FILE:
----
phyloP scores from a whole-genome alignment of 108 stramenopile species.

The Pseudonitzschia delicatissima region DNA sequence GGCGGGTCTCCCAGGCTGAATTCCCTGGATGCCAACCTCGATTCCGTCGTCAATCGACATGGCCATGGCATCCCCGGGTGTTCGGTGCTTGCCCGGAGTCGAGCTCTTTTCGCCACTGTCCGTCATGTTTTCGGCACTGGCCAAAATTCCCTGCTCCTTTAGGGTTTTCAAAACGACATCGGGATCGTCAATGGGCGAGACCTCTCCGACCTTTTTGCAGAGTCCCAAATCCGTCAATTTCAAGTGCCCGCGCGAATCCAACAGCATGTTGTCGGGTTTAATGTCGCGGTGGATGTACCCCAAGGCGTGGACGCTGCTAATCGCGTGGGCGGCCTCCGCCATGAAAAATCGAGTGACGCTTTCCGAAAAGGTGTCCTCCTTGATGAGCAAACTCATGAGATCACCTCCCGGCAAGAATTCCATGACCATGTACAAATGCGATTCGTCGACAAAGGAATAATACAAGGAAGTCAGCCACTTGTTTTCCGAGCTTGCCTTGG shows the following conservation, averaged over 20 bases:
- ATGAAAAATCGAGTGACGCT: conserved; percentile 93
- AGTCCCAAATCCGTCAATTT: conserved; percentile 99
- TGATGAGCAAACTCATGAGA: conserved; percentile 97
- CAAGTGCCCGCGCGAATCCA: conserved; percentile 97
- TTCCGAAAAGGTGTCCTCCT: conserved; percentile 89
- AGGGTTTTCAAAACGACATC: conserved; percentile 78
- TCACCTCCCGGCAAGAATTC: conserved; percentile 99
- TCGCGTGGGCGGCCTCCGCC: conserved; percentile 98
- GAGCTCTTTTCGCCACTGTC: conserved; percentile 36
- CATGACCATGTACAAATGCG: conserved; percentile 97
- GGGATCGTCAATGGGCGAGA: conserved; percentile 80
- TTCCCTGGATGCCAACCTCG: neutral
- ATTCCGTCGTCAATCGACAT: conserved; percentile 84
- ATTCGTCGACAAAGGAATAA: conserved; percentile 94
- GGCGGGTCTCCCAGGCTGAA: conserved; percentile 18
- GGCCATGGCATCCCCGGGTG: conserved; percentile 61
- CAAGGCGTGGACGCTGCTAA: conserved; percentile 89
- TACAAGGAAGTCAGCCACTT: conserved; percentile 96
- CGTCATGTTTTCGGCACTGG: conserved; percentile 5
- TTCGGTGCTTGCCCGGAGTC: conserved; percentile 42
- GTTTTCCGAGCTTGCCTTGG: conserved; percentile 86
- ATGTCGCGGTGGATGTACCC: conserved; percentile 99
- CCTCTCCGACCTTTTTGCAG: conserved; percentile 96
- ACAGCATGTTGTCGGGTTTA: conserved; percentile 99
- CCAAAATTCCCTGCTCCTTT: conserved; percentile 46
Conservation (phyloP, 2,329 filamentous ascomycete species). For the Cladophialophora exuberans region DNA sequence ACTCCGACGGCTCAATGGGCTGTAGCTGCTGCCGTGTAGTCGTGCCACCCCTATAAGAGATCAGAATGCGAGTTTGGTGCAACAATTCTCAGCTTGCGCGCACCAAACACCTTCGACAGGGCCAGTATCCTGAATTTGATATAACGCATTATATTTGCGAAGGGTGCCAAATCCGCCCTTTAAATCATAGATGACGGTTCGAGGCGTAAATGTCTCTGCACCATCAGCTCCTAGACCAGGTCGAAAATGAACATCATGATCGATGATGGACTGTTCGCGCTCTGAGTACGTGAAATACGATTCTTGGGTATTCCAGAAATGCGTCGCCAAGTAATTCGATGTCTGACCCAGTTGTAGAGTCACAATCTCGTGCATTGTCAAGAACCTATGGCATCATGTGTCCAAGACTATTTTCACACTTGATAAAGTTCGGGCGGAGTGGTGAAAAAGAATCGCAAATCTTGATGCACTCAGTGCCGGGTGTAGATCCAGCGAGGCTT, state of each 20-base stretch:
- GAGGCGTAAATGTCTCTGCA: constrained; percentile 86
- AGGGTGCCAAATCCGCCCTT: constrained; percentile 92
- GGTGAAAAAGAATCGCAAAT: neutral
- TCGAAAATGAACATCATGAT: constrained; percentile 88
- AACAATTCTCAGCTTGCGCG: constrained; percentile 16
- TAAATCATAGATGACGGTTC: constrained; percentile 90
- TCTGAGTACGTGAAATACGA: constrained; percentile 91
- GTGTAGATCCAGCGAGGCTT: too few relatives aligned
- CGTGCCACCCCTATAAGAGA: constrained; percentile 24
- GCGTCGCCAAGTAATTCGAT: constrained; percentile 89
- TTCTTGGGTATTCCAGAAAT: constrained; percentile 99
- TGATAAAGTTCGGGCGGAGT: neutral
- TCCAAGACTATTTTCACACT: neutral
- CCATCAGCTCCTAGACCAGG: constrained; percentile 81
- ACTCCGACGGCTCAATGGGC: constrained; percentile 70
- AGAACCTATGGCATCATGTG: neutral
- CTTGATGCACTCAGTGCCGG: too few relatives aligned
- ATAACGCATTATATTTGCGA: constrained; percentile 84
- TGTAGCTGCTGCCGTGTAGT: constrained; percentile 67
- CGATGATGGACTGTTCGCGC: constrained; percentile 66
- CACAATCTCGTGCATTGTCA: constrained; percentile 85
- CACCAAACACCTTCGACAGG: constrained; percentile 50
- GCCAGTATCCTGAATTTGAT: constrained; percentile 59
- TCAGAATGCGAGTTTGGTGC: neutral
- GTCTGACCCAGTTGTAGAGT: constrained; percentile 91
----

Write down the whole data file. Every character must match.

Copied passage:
phyloP scores from a whole-genome alignment of 108 stramenopile species.

The Pseudonitzschia delicatissima region DNA sequence GGCGGGTCTCCCAGGCTGAATTCCCTGGATGCCAACCTCGATTCCGTCGTCAATCGACATGGCCATGGCATCCCCGGGTGTTCGGTGCTTGCCCGGAGTCGAGCTCTTTTCGCCACTGTCCGTCATGTTTTCGGCACTGGCCAAAATTCCCTGCTCCTTTAGGGTTTTCAAAACGACATCGGGATCGTCAATGGGCGAGACCTCTCCGACCTTTTTGCAGAGTCCCAAATCCGTCAATTTCAAGTGCCCGCGCGAATCCAACAGCATGTTGTCGGGTTTAATGTCGCGGTGGATGTACCCCAAGGCGTGGACGCTGCTAATCGCGTGGGCGGCCTCCGCCATGAAAAATCGAGTGACGCTTTCCGAAAAGGTGTCCTCCTTGATGAGCAAACTCATGAGATCACCTCCCGGCAAGAATTCCATGACCATGTACAAATGCGATTCGTCGACAAAGGAATAATACAAGGAAGTCAGCCACTTGTTTTCCGAGCTTGCCTTGG shows the following conservation, averaged over 20 bases:
- ATGAAAAATCGAGTGACGCT: conserved; percentile 93
- AGTCCCAAATCCGTCAATTT: conserved; percentile 99
- TGATGAGCAAACTCATGAGA: conserved; percentile 97
- CAAGTGCCCGCGCGAATCCA: conserved; percentile 97
- TTCCGAAAAGGTGTCCTCCT: conserved; percentile 89
- AGGGTTTTCAAAACGACATC: conserved; percentile 78
- TCACCTCCCGGCAAGAATTC: conserved; percentile 99
- TCGCGTGGGCGGCCTCCGCC: conserved; percentile 98
- GAGCTCTTTTCGCCACTGTC: conserved; percentile 36
- CATGACCATGTACAAATGCG: conserved; percentile 97
- GGGATCGTCAATGGGCGAGA: conserved; percentile 80
- TTCCCTGGATGCCAACCTCG: neutral
- ATTCCGTCGTCAATCGACAT: conserved; percentile 84
- ATTCGTCGACAAAGGAATAA: conserved; percentile 94
- GGCGGGTCTCCCAGGCTGAA: conserved; percentile 18
- GGCCATGGCATCCCCGGGTG: conserved; percentile 61
- CAAGGCGTGGACGCTGCTAA: conserved; percentile 89
- TACAAGGAAGTCAGCCACTT: conserved; percentile 96
- CGTCATGTTTTCGGCACTGG: conserved; percentile 5
- TTCGGTGCTTGCCCGGAGTC: conserved; percentile 42
- GTTTTCCGAGCTTGCCTTGG: conserved; percentile 86
- ATGTCGCGGTGGATGTACCC: conserved; percentile 99
- CCTCTCCGACCTTTTTGCAG: conserved; percentile 96
- ACAGCATGTTGTCGGGTTTA: conserved; percentile 99
- CCAAAATTCCCTGCTCCTTT: conserved; percentile 46
Conservation (phyloP, 2,329 filamentous ascomycete species). For the Cladophialophora exuberans region DNA sequence ACTCCGACGGCTCAATGGGCTGTAGCTGCTGCCGTGTAGTCGTGCCACCCCTATAAGAGATCAGAATGCGAGTTTGGTGCAACAATTCTCAGCTTGCGCGCACCAAACACCTTCGACAGGGCCAGTATCCTGAATTTGATATAACGCATTATATTTGCGAAGGGTGCCAAATCCGCCCTTTAAATCATAGATGACGGTTCGAGGCGTAAATGTCTCTGCACCATCAGCTCCTAGACCAGGTCGAAAATGAACATCATGATCGATGATGGACTGTTCGCGCTCTGAGTACGTGAAATACGATTCTTGGGTATTCCAGAAATGCGTCGCCAAGTAATTCGATGTCTGACCCAGTTGTAGAGTCACAATCTCGTGCATTGTCAAGAACCTATGGCATCATGTGTCCAAGACTATTTTCACACTTGATAAAGTTCGGGCGGAGTGGTGAAAAAGAATCGCAAATCTTGATGCACTCAGTGCCGGGTGTAGATCCAGCGAGGCTT, state of each 20-base stretch:
- GAGGCGTAAATGTCTCTGCA: constrained; percentile 86
- AGGGTGCCAAATCCGCCCTT: constrained; percentile 92
- GGTGAAAAAGAATCGCAAAT: neutral
- TCGAAAATGAACATCATGAT: constrained; percentile 88
- AACAATTCTCAGCTTGCGCG: constrained; percentile 16
- TAAATCATAGATGACGGTTC: constrained; percentile 90
- TCTGAGTACGTGAAATACGA: constrained; percentile 91
- GTGTAGATCCAGCGAGGCTT: too few relatives aligned
- CGTGCCACCCCTATAAGAGA: constrained; percentile 24
- GCGTCGCCAAGTAATTCGAT: constrained; percentile 89
- TTCTTGGGTATTCCAGAAAT: constrained; percentile 99
- TGATAAAGTTCGGGCGGAGT: neutral
- TCCAAGACTATTTTCACACT: neutral
- CCATCAGCTCCTAGACCAGG: constrained; percentile 81
- ACTCCGACGGCTCAATGGGC: constrained; percentile 70
- AGAACCTATGGCATCATGTG: neutral
- CTTGATGCACTCAGTGCCGG: too few relatives aligned
- ATAACGCATTATATTTGCGA: constrained; percentile 84
- TGTAGCTGCTGCCGTGTAGT: constrained; percentile 67
- CGATGATGGACTGTTCGCGC: constrained; percentile 66
- CACAATCTCGTGCATTGTCA: constrained; percentile 85
- CACCAAACACCTTCGACAGG: constrained; percentile 50
- GCCAGTATCCTGAATTTGAT: constrained; percentile 59
- TCAGAATGCGAGTTTGGTGC: neutral
- GTCTGACCCAGTTGTAGAGT: constrained; percentile 91